Jan Achenbach to Receive Theodore von Karman Medal
Jan Achenbach, professor emeritus in service of mechanical engineering and civil and environmental engineering, will receive the 2010 Theodore von Karman Medal from the American Society of Civil Engineers.
The award, established in 1960, recognizes distinguished achievement in engineering mechanics, applicable to any branch of civil engineering.
Achenbach, who joined Northwestern in 1963, is a preeminent researcher in solid mechanics and quantitative non-destructive evaluation. He has made major contributions in the field of propagation of mechanical disturbances in solids. He has achieved important results in quantitative non-destructive evaluation of materials, damage mechanisms in composites, and vibrations of complex structures.
He has developed methods for flaw detection and characterization by ultrasonic scattering methods. Achenbach's work has been both analytical and experimental. He also has achieved valuable results on earthquake mechanisms, on the mechanical behavior of composite materials under dynamic loading conditions, and on the vibrations of solid propellant rockets.
Achenbach is founder of Northwestern's Center for Quality Engineering and Failure Prevention, a state-of-art laboratory for quality control in structural mechanics, with profound impact on the aircraft industry, particularly the monitoring of aging aircraft.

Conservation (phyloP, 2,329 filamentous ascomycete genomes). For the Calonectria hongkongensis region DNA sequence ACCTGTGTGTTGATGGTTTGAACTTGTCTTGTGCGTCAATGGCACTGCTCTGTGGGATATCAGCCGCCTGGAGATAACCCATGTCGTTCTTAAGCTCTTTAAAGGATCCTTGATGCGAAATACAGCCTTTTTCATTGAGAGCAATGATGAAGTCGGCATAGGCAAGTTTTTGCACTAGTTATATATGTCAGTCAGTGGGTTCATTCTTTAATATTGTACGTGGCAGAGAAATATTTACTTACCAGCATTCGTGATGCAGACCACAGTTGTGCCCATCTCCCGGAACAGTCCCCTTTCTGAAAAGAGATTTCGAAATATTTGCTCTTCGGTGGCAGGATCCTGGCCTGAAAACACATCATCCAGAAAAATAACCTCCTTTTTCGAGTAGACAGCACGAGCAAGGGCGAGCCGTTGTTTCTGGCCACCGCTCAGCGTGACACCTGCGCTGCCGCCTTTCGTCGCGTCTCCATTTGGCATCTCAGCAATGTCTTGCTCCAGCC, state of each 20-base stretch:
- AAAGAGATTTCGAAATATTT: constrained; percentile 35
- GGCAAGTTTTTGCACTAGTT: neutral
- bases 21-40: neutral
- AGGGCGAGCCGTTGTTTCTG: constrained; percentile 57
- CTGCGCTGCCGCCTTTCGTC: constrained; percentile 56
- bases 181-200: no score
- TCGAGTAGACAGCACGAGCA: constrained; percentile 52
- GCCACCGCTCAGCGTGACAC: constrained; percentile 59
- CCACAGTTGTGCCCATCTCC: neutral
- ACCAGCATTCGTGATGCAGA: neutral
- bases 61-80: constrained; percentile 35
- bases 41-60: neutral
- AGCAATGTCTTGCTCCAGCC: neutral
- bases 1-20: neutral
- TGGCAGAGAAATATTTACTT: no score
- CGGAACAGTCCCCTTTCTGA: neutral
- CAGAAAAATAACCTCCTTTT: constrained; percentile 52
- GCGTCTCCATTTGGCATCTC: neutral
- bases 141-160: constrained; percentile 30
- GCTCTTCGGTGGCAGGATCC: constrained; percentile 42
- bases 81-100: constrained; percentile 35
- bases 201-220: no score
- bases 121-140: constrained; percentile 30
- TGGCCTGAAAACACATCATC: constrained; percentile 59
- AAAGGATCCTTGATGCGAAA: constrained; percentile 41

Achenbach was awarded the 2003 National Medal of Technology and the 2005 National Medal of Science, the nation's highest honors for innovation in technology and science. He was elected a member of the National Academy of Engineering in 1982, a member of the National Academy of Sciences in 1992 and a fellow of the American Academy of Arts and Sciences in 1994. In 1999 he was elected a Corresponding Member of the Royal Dutch Academy of Sciences. He is also an honorary member of the American Society of Mechanical Engineers and a fellow of ASME, ASA, SES, AMA and AAAS. His awards include the Timoshenko Medal and the William Prager Medal.